ICOs, still in their infancy, require a close analysis of existing rules, says law firm
ICOs revolve around virtual currencies like Bitcoin and Ethereum. In these events, startups sell a percentage of newly issued cryptocurrency in exchange for legal tender or other cryptocurrencies.
The law firm acted on the ICO of Power Ledger, a peer-to-peer energy trading company. The event involved the creation and sale of 190 million “POWR” tokens to fund its prospective platform build and help to accelerate its development.
Power Ledger uses a blockchain-based platform to allow consumers with solar panels and batteries to trade their surplus energy with other consumers across regulated networks and within buildings.
The public sale raised $16.9m, while more than $17m was secured in pre-sale offerings. Allens’ technology, media, and telecommunications team acted on the documentation for the event, and also provided limited advice on the regulation of cryptocurrencies in Australia.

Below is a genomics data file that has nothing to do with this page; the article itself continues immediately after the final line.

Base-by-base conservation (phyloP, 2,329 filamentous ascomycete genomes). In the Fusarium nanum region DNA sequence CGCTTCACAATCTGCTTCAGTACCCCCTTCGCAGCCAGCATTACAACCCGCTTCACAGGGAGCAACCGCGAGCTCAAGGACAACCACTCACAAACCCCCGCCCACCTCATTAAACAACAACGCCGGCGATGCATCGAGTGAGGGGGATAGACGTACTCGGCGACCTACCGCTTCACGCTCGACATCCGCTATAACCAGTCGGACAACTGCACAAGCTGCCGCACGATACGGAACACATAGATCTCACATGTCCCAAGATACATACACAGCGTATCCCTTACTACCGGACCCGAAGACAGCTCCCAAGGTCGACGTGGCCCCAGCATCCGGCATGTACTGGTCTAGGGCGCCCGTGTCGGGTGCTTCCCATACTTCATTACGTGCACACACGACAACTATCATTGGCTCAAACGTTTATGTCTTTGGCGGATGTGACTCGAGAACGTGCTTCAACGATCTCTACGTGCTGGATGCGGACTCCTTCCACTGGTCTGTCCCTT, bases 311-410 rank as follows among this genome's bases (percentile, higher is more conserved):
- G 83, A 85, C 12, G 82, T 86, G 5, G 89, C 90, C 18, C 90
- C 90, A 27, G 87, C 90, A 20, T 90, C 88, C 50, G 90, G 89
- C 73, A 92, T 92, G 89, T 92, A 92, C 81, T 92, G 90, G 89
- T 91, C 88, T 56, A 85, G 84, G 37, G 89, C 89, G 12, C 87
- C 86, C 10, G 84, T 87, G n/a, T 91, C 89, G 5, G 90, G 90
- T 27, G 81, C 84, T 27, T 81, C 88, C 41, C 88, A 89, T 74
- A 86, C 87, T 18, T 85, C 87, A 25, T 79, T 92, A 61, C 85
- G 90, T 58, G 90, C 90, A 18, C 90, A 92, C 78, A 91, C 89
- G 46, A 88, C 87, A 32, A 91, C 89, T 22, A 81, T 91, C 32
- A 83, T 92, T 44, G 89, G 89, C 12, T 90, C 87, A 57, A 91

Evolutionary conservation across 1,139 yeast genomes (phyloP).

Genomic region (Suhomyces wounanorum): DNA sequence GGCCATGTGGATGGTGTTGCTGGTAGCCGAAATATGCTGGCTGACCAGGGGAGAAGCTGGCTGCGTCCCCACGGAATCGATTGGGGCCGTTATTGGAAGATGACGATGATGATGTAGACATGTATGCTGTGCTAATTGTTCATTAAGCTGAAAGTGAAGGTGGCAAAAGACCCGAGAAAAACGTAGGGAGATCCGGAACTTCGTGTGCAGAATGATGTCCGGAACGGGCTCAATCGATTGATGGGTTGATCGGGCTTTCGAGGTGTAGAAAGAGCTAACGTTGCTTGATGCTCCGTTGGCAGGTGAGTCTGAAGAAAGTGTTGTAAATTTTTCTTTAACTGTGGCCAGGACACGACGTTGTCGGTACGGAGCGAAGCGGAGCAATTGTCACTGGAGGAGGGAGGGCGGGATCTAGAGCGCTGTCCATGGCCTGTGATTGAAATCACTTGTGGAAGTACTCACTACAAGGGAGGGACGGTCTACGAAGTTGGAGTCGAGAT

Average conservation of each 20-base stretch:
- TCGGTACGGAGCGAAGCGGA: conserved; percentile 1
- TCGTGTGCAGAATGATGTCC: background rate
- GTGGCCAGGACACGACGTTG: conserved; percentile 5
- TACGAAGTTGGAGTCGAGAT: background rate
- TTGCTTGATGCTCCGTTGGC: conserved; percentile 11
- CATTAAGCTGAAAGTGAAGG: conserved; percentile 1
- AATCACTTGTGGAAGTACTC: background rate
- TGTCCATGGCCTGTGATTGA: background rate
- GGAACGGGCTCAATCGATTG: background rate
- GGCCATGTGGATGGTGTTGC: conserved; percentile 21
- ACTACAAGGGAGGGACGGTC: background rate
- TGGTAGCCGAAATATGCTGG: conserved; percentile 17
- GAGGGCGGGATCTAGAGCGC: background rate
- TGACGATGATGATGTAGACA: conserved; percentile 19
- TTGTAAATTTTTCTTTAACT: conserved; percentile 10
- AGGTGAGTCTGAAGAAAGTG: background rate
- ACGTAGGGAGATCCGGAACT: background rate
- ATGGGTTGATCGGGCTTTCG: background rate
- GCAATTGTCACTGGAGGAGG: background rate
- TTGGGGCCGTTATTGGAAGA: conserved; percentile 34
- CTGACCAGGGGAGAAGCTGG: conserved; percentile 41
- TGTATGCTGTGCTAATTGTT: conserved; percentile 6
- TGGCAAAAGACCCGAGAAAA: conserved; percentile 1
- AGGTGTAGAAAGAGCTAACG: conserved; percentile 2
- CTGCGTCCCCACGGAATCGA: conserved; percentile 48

According to the law firm, ICOs come in many different forms. They can be speculative and require a close analysis of the applicability of existing legal and regulatory regimes.
Earlier this month, the Australian Securities & Investments Commission (ASIC) released guidance on ICOs under the 2001 Corporation Act, and recognised their potential to provide options for investors and raise funds for businesses. But the regulator said such events must be conducted in a manner that promotes investor trust and confidence, and complies with the relevant laws.
According to ASIC, the legal status of an ICO is dependent of the circumstances of the ICO, such as how the ICO is structured and operated, and the rights attached to the coin (or token) offered through the ICO.
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